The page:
After a period of uncertainty over how many people would seek election to the Canal Winchester Board of Education in November, two candidates emerged for two open seats.

At one point, the candidate pool was winnowed down to one, then was expanded to a three-person race after incumbent Matt Krueger successfully appealed a Franklin County Board of Elections decision to reject his nominating petitions and after Robert Stedman announced he would run as a write-in candidate.

However, Stedman officially withdrew Sept. 13, leaving Krueger, the board's vice president, and fellow incumbent Kevin Butler, the board president, seeking reelection and running unopposed.

Butler, 38, has worked as a special education teacher in the Whitehall City School District for 12 years.

Krueger, 49, is in his second term on the board. He works in sales at the Worth Ave. Group, a consumer-electronics insurance provider.

The candidates answered the following questions for ThisWeek Canal Winchester Times:

What do you believe are the largest challenge facing the district and how will you approach them?

Butler: Managing steady growth while continuing to provide a high-quality education for all the students in the district. We need to continue to plan strategically for the future, finding innovative ways to operate more efficiently. This will allow for continued growth and free up resources that can be invested in the classroom.

Krueger: The largest challenge that I see we are facing is making sure we have the appropriate resources available to help support our students when dealing with mental health, behavioral health and continued work with social skills. We have already addressed many of these needs this year by adding a social worker and a behavioral specialist to our full-time staff, along with our already existing three to four OSU mental health interns, social skills class and our on-staff special services folks. I am looking forward to seeing the positive results and growth for our students that need these resources.

Superintendent James Sotlar spoke about the importance of integrating STEM education (science, technology, engineering, math) into the district's curriculum, yet not all schools have earned the STEM designation yet. How will you go about ensuring this happens?

Butler: I believe that the STEM designation at Winchester Trails Elementary is a wonderful accomplishment for the district. Over the last few years, Superintendent Sotlar and the board have focused on opening up multiple pathways for student success. The integration of STEM curriculum across the district is just one of those pathways. As the district moves forward, I will continue to emphasize opening up multiple pathways to empower all students for success. As a member of the board, I will encourage Mr. Sotlar to continue incorporating STEM curriculum across all the buildings in the district.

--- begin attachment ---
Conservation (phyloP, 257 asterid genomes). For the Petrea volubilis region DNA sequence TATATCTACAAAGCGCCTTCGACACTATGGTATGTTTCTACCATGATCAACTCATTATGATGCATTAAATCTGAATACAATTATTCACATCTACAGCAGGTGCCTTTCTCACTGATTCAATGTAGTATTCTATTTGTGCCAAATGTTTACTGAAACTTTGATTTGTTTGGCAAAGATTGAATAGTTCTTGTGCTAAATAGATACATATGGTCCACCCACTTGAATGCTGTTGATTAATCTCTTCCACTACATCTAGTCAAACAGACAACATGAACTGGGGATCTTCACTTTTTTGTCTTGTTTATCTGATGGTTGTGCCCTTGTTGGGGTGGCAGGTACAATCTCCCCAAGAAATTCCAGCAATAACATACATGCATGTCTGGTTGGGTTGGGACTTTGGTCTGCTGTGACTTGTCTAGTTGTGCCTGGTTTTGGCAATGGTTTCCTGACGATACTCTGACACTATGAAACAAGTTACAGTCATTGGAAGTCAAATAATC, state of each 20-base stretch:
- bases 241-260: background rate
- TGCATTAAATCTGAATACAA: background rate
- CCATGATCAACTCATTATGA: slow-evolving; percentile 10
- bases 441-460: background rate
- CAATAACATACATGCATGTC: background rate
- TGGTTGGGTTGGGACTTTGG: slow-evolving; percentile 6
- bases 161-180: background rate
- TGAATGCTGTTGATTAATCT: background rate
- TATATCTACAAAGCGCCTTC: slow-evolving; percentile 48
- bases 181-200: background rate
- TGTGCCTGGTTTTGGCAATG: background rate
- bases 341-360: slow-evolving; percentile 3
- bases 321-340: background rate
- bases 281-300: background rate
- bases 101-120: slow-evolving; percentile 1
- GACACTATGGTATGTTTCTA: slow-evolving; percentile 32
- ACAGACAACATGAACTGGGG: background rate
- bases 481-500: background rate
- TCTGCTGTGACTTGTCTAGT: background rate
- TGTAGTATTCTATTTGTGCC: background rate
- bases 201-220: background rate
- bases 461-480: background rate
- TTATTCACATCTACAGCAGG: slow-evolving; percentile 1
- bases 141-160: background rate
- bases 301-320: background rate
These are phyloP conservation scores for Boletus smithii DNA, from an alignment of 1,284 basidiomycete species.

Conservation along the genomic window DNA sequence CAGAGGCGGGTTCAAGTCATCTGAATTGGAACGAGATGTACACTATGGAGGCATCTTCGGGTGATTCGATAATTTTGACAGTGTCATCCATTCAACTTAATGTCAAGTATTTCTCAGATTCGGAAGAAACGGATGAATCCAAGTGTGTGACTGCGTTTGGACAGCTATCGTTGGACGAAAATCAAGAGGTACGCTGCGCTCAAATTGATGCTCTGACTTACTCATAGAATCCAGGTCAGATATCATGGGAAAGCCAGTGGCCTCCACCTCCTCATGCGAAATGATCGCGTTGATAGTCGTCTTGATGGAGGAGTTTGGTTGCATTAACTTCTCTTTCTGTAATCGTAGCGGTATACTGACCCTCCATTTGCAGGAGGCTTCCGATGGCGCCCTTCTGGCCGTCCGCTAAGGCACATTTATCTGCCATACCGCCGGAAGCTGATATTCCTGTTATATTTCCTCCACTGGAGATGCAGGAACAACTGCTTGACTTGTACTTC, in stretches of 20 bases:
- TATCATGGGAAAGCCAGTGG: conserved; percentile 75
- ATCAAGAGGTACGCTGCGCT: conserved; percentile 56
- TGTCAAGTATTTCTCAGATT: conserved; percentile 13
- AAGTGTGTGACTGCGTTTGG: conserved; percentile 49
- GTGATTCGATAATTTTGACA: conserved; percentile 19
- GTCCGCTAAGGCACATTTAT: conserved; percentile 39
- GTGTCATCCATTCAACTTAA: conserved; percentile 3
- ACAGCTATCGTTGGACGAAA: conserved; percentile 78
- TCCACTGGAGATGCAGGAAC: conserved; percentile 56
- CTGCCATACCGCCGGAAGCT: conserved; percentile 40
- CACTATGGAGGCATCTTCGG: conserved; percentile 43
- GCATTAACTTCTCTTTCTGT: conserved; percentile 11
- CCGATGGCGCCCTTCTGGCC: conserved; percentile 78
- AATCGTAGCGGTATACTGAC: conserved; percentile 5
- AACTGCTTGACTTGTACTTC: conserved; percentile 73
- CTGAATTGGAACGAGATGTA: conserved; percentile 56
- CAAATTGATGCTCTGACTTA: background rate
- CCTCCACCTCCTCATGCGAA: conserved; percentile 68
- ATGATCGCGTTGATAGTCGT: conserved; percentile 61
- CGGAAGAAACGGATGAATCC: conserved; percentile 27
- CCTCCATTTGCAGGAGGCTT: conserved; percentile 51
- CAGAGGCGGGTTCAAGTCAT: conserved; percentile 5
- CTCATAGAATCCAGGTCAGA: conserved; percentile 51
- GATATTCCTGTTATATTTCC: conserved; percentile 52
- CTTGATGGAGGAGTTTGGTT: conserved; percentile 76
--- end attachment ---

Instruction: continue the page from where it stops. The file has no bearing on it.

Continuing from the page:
Krueger: A school does not need to have the STEM designation for that type of learning activities to occur. The PBL -- project-based lLearning -- activities is an incredible foundation to bring classroom learning to life and make it relative in the student's world. All teachers have been trained in project-based learning and have a strong focus on developing the whole student. The high school and middle school have STEM pathways which will give our students a head start in a STEM career. Winchester Trail and the middle school are designated STEM school today and once the curriculum is fully implemented there, we will start the discussion on the possible STEM designation at the high school.

Construction on the high school will push back next school year's start date. What will you do to make sure the construction doesn't interfere with students' learning and coursework?

Butler: I am extremely excited to see all the work going on at the high school. As a board member, I have worked with the district staff and families to ensure the safety of the students. The current schedule allows the district more time in the summer for construction while still ending our school year at the end of May. I am confident that our detailed plan to move in the new high school will allow for the construction work with minimal interference on student learning.

Krueger: There is an entire team of professionals working on this project from CWLS staff, Ruscilli and Schorr Architects. As a board member, I really have no involvement in the day-to-day business of the school district and especially from a construction-management standpoint. I trust that the team will do everything possible to hit deadlines as they have been doing this entire project thus far. I see no deviation from that focus.

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